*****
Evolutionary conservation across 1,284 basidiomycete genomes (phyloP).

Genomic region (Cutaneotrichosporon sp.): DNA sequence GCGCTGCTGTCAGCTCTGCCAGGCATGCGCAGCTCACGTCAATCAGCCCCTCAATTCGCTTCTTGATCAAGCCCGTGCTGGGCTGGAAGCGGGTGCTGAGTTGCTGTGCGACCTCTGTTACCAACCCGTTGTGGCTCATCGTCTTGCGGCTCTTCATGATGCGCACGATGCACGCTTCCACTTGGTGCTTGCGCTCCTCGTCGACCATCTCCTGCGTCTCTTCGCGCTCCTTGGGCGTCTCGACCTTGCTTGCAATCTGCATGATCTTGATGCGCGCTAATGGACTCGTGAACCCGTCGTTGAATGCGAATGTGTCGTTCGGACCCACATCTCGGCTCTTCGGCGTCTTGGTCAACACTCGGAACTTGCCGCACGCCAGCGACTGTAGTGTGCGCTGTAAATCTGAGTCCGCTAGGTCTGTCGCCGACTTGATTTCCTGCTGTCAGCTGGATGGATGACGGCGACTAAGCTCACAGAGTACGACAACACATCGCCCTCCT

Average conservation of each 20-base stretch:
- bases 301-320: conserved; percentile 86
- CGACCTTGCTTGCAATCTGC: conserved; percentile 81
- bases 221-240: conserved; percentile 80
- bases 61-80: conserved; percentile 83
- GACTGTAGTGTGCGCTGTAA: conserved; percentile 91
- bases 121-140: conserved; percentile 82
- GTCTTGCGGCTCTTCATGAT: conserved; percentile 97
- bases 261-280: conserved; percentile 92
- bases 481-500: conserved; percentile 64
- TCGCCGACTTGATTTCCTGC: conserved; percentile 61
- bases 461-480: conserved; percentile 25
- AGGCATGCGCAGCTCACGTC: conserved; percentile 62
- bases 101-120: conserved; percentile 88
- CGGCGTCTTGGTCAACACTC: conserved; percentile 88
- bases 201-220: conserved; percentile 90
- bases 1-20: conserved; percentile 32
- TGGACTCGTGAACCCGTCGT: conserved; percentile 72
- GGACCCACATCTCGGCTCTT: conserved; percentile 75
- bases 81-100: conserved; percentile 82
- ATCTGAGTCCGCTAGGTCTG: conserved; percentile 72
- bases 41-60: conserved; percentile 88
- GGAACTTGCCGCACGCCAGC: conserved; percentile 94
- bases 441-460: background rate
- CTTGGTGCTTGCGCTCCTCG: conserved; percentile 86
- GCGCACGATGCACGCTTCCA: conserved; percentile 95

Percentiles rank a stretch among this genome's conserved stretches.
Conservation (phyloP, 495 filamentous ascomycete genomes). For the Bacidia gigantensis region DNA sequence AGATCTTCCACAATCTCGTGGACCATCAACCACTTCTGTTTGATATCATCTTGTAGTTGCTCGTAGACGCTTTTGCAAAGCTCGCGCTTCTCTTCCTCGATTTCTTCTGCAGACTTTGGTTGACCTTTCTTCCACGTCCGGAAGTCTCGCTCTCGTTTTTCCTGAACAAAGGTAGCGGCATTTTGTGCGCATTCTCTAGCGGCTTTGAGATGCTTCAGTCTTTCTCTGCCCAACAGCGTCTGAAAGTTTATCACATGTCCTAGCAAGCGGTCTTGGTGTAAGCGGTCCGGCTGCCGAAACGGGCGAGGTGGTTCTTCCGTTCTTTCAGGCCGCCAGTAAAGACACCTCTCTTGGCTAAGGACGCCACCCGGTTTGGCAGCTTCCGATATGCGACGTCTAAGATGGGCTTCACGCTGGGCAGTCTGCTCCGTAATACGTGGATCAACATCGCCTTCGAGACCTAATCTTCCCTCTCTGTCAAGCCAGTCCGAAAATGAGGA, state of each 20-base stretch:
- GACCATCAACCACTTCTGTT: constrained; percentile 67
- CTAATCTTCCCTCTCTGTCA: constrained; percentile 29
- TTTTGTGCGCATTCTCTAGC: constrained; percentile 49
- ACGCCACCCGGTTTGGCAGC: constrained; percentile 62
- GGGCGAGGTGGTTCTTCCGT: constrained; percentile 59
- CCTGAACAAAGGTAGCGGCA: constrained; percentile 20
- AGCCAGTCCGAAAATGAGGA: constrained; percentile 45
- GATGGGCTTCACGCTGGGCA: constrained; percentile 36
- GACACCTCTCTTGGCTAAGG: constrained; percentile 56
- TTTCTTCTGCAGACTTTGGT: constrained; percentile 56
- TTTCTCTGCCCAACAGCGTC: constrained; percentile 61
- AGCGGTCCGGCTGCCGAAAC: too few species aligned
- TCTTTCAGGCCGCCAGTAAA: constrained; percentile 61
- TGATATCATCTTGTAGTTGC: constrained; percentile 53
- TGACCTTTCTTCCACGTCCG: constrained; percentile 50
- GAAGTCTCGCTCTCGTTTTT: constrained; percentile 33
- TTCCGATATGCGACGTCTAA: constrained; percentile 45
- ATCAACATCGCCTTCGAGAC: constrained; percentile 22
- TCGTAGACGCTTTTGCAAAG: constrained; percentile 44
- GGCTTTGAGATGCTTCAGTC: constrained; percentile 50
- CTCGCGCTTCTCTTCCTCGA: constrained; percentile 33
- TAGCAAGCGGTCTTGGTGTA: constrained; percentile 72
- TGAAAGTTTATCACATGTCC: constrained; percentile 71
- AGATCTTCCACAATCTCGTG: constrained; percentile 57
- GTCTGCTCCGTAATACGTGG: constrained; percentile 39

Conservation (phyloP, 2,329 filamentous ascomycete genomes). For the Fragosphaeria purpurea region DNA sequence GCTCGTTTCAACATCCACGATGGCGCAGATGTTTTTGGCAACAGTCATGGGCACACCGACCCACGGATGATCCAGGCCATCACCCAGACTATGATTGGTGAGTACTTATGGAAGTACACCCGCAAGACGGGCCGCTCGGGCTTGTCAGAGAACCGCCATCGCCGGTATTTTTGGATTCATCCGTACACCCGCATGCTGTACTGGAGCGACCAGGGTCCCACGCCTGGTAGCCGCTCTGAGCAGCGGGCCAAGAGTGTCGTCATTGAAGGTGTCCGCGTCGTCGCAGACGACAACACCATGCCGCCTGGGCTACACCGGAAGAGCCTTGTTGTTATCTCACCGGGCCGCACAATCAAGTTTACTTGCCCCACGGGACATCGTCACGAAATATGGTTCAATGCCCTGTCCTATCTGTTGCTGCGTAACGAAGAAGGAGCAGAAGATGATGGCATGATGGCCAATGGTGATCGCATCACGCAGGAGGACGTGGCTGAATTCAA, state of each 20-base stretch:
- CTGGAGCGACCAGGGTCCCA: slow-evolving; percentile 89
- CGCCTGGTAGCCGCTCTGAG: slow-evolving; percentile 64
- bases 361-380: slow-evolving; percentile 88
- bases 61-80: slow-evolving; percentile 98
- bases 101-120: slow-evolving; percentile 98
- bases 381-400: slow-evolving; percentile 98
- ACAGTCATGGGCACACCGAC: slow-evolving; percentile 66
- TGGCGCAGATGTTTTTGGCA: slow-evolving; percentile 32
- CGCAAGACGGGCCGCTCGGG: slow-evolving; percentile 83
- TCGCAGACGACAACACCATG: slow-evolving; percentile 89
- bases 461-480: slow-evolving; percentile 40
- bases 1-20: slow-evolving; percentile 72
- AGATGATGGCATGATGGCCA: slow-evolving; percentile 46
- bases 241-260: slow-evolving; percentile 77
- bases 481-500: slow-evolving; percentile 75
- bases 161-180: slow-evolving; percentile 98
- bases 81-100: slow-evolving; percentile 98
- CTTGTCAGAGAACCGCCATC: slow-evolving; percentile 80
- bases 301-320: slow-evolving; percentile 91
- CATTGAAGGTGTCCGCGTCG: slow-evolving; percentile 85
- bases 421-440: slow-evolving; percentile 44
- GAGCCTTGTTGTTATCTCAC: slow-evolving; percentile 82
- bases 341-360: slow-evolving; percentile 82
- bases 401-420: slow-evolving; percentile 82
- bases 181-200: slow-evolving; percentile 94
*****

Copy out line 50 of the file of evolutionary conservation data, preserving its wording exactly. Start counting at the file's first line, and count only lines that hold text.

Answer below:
- GGCTTTGAGATGCTTCAGTC: constrained; percentile 50